For many years, I was eager to see this movie, and since it is relatively rare, it is hard to find, but when my friend sent me the DVD, I was euphoric about finally seeing this. After each viewing of this film, I can easily say that it cements itself as one of my favorite Ethel Barrymore movies.


“The Farmer’s Daughter” is a 1947 drama directed by H.C. Potter. It was written for the screen by Allen Rivkin and Laura Kerr, and produced by Dore Schary. The film is known for it’s distinguished cast which includes Loretta Young, Ethel Barrymore and Joseph Cotton.


Loretta Young obtained the Academy Award for her momentous portrayal of Katrin Holstrom, a young Swedish-American girl who yearns for a career in nursing. When she leaves the family farm to study nursing at college in Capitol City, she is involved in a scam and robbed of her money. With diminutive funds, she is forced to find work or return home, but Katrin refuses help from her family so she secures a job as a maid in the home of the political power broker, Agatha Morley ( Ethel Barrymore ) and her son, U.S. Representative, Glenn Morley ( Joseph Cotten ). From the start, Agatha and her butler Joseph Clancy ( Charles Bickford ) are impressed by Katrin’s perspicacity and amicable aura, that soon Glenn realizes that Katrin possesses other charms that he becomes to relish.

As time progresses, Glenn becomes infatuated by Katrin, and she begins to develop the same feelings for Glenn. Shortly after an unforeseen problem arises when one of the congressmen dies unexpectedly and the Morley’s have to select a new placement for the party. When they choose the casuistic Anders J. Finley, who puts on a false façade, Katrin strongly rejects of their choice as she is the only one that is cognizant of the fact that Finley is corrupt and very elusive. During a public meeting, Katrin stands up and challenges Finley to a set of onerous questions, which humiliates Finley, but piques an interest with the leaders of the opposition party that they want her to run in the coming election. Before she knows it, Katrin is thrust into politics, and is later caught in a scandal when Finley calumniates vicious lies about Katrin. Now that she is swept into the cobweb of defamation, Katrin must decide whether to fight for the truth or return home to the farm.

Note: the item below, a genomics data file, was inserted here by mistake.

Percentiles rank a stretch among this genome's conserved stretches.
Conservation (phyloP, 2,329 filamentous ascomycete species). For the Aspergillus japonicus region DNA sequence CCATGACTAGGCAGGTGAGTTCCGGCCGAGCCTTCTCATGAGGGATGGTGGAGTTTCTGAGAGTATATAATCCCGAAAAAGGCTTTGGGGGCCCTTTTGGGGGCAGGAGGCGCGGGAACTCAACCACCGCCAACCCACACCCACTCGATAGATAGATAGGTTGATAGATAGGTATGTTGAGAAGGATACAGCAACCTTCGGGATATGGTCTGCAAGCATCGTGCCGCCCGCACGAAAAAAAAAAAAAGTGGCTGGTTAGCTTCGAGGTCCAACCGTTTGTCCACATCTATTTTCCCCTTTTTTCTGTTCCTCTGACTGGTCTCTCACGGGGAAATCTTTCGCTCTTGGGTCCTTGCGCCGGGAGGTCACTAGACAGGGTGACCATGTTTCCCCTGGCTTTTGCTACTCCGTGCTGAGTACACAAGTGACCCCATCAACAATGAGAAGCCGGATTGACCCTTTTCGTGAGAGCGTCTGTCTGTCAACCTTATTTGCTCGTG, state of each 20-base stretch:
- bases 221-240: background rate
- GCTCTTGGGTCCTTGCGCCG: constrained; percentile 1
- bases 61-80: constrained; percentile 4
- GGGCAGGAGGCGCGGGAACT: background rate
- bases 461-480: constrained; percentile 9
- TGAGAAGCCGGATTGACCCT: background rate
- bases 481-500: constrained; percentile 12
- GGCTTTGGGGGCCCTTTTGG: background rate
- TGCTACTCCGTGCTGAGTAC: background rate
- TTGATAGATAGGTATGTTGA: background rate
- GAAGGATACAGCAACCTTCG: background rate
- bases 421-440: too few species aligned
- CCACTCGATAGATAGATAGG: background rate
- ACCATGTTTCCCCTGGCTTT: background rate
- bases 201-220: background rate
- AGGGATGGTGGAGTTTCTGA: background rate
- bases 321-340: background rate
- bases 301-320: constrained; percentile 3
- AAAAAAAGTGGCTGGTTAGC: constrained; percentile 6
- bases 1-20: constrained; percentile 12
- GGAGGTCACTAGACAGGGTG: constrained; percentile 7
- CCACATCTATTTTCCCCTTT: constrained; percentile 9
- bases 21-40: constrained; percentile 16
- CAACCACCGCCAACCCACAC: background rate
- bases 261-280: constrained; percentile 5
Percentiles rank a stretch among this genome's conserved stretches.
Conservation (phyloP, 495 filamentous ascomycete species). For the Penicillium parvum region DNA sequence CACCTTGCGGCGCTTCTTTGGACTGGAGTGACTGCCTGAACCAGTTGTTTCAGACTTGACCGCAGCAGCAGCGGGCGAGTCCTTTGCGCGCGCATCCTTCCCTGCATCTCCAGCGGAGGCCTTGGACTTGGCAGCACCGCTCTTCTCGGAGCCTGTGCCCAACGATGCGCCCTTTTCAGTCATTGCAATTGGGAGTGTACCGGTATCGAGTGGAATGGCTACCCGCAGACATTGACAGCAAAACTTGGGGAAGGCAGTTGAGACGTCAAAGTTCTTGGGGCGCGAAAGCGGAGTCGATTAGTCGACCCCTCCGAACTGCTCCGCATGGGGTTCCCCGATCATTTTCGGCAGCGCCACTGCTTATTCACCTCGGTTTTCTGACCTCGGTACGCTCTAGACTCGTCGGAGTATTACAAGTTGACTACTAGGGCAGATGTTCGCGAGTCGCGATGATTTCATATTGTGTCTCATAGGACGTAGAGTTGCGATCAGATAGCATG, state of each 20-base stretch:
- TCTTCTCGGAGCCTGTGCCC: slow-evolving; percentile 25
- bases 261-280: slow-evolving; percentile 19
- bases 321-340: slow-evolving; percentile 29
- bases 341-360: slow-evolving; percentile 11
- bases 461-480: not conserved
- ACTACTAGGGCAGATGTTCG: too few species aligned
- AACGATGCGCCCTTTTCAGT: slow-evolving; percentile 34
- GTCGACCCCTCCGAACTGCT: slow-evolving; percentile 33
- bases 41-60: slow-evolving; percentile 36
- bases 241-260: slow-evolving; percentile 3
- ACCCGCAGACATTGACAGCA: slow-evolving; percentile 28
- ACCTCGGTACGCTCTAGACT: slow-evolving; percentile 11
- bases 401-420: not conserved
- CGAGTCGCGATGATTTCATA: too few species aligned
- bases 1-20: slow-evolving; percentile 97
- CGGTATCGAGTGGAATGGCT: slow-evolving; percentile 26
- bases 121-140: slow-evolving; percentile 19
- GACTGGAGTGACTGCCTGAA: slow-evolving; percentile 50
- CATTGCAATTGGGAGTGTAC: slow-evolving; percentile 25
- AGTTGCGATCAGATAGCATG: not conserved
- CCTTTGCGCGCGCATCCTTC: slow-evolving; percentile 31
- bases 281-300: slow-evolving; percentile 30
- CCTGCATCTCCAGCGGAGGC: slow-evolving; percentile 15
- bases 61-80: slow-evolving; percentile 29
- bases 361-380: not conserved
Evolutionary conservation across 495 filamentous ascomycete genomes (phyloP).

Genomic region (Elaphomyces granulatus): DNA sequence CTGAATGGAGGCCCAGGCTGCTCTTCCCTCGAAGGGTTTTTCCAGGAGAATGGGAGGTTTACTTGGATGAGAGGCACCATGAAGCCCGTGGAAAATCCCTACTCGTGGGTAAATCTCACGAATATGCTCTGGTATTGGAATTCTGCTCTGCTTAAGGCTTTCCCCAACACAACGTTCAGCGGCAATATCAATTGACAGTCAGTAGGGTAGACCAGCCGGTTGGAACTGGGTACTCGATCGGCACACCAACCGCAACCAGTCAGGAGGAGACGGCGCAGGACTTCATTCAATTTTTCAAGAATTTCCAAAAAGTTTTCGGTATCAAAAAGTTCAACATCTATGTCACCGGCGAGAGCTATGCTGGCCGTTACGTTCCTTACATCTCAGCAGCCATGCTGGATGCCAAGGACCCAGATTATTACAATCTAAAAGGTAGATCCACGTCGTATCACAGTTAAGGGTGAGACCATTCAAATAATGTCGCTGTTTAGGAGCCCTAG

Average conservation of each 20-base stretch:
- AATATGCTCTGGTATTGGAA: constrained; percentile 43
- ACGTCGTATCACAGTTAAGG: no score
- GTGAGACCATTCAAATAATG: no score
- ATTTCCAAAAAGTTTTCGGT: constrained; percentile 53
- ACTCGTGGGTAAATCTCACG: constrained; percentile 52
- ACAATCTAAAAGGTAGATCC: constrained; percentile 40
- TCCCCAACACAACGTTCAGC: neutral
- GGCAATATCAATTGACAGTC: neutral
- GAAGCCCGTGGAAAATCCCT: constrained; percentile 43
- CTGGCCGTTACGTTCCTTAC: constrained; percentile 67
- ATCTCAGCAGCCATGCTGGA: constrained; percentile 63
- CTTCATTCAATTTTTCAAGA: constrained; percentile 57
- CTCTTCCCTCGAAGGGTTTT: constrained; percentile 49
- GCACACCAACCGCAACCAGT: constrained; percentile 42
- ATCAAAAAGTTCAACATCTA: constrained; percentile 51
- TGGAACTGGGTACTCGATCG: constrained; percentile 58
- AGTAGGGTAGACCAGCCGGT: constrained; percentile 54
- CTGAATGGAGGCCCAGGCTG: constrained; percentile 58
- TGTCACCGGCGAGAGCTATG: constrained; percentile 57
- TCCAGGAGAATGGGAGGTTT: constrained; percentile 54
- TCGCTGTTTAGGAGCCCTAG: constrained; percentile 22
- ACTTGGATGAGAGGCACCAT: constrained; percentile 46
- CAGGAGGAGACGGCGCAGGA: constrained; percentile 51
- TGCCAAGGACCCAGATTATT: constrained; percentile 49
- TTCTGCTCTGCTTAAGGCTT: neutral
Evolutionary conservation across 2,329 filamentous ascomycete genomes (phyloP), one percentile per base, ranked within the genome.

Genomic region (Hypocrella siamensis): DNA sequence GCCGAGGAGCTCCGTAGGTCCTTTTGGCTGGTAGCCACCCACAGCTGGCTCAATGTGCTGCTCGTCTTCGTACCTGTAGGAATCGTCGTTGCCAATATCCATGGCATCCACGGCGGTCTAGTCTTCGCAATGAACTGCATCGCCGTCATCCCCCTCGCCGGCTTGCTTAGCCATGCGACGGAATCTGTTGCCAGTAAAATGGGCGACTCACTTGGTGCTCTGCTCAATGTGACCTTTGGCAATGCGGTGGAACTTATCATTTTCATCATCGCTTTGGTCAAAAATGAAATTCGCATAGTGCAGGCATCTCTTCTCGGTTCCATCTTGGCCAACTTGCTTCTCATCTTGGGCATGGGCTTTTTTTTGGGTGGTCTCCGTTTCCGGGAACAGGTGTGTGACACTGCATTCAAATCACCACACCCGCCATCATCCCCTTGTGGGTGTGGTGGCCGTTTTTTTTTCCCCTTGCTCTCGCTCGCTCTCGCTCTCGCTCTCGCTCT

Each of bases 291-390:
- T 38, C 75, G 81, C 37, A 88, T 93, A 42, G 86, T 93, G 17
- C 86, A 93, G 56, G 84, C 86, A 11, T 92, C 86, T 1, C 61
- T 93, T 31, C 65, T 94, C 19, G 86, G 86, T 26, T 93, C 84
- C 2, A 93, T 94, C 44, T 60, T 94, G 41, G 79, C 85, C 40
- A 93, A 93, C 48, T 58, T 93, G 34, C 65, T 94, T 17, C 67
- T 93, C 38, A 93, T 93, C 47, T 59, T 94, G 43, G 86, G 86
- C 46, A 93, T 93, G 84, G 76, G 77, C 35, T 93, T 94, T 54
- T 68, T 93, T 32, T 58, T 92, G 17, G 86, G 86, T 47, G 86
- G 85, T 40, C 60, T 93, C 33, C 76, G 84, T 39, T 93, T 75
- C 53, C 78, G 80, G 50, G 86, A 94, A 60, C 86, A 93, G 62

When “The Farmer’s Daughter” was released, audiences were expecting Rosalind Russell to attain the Oscar for “Morning Becomes Electra”, but when Loretta Young received the award, it was considered one of the biggest robberies in motion picture history, and many Rosalind Russell supporters were upset by the sweepstakes. However, I tend to disagree. I’ve never been a fan of Rosalind Russell, and I think that Loretta Young was more deserving of the Oscar. In this film, Loretta had to put on a proper Swedish accent, which is not easy to perfect, but she executed it really well, giving a sterling performance that was more than Oscar worthy.

Ethel Barrymore also holds a main role in this film, and delivers a commendable performance for her portrayal of Agatha Morley, a Senators widow, who still has formidable power in her state of Minnesota. Like in all her movies, Ethel gives her character that acidic touch, which really makes the film sparkle with wit.

I absolutely love this film. It’s a charming comedy drama that has many unexpected twists. The whole film is enthralling from beginning to end, and shouldn’t be missed.



The screen rights were initially bought by David O. Selznick. He intended to make it a vehicle for Ingrid Bergman. She declined the role, however. He tried to cast either Dorothy McGuire or Sonja Henie, but eventually sold the rights to RKO Radio Pictures.

Initially titling their film “Katie for Congress”, RKO sought the more suggestive title “The Farmer‘s Daughter”: however, they had to “buy” that title from Paramount Studios who owned the movie of the same name from 1940 starring Martha Raye.